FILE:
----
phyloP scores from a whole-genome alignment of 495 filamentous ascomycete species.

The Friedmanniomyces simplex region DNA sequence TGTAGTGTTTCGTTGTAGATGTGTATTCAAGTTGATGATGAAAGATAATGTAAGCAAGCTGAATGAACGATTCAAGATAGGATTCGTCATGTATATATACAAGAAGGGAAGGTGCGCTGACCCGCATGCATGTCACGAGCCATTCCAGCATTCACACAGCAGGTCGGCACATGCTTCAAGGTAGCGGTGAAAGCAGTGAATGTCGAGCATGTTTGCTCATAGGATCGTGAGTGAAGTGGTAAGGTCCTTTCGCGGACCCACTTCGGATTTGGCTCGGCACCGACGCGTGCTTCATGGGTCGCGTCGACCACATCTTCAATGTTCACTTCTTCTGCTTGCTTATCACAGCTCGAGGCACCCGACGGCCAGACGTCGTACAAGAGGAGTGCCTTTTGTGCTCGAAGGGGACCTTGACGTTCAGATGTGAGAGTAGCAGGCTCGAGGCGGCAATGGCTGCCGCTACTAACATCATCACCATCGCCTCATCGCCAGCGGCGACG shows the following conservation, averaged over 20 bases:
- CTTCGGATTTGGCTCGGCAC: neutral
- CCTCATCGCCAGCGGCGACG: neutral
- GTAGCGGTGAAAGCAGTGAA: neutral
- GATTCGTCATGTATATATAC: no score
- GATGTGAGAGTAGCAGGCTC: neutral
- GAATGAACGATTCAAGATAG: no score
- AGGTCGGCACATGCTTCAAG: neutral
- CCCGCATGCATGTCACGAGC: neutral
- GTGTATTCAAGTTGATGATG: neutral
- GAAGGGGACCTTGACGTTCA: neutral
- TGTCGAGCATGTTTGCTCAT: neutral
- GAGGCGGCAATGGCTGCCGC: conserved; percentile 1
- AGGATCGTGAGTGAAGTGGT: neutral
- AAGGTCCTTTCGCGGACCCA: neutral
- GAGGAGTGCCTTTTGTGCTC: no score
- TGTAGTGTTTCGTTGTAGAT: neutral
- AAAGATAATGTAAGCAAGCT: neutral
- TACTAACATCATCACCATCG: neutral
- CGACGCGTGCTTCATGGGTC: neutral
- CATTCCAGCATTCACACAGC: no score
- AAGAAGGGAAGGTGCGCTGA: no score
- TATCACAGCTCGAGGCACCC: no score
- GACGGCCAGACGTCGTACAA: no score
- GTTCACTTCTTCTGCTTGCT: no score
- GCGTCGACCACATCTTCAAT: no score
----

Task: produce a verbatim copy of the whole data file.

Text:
phyloP scores from a whole-genome alignment of 495 filamentous ascomycete species.

The Friedmanniomyces simplex region DNA sequence TGTAGTGTTTCGTTGTAGATGTGTATTCAAGTTGATGATGAAAGATAATGTAAGCAAGCTGAATGAACGATTCAAGATAGGATTCGTCATGTATATATACAAGAAGGGAAGGTGCGCTGACCCGCATGCATGTCACGAGCCATTCCAGCATTCACACAGCAGGTCGGCACATGCTTCAAGGTAGCGGTGAAAGCAGTGAATGTCGAGCATGTTTGCTCATAGGATCGTGAGTGAAGTGGTAAGGTCCTTTCGCGGACCCACTTCGGATTTGGCTCGGCACCGACGCGTGCTTCATGGGTCGCGTCGACCACATCTTCAATGTTCACTTCTTCTGCTTGCTTATCACAGCTCGAGGCACCCGACGGCCAGACGTCGTACAAGAGGAGTGCCTTTTGTGCTCGAAGGGGACCTTGACGTTCAGATGTGAGAGTAGCAGGCTCGAGGCGGCAATGGCTGCCGCTACTAACATCATCACCATCGCCTCATCGCCAGCGGCGACG shows the following conservation, averaged over 20 bases:
- CTTCGGATTTGGCTCGGCAC: neutral
- CCTCATCGCCAGCGGCGACG: neutral
- GTAGCGGTGAAAGCAGTGAA: neutral
- GATTCGTCATGTATATATAC: no score
- GATGTGAGAGTAGCAGGCTC: neutral
- GAATGAACGATTCAAGATAG: no score
- AGGTCGGCACATGCTTCAAG: neutral
- CCCGCATGCATGTCACGAGC: neutral
- GTGTATTCAAGTTGATGATG: neutral
- GAAGGGGACCTTGACGTTCA: neutral
- TGTCGAGCATGTTTGCTCAT: neutral
- GAGGCGGCAATGGCTGCCGC: conserved; percentile 1
- AGGATCGTGAGTGAAGTGGT: neutral
- AAGGTCCTTTCGCGGACCCA: neutral
- GAGGAGTGCCTTTTGTGCTC: no score
- TGTAGTGTTTCGTTGTAGAT: neutral
- AAAGATAATGTAAGCAAGCT: neutral
- TACTAACATCATCACCATCG: neutral
- CGACGCGTGCTTCATGGGTC: neutral
- CATTCCAGCATTCACACAGC: no score
- AAGAAGGGAAGGTGCGCTGA: no score
- TATCACAGCTCGAGGCACCC: no score
- GACGGCCAGACGTCGTACAA: no score
- GTTCACTTCTTCTGCTTGCT: no score
- GCGTCGACCACATCTTCAAT: no score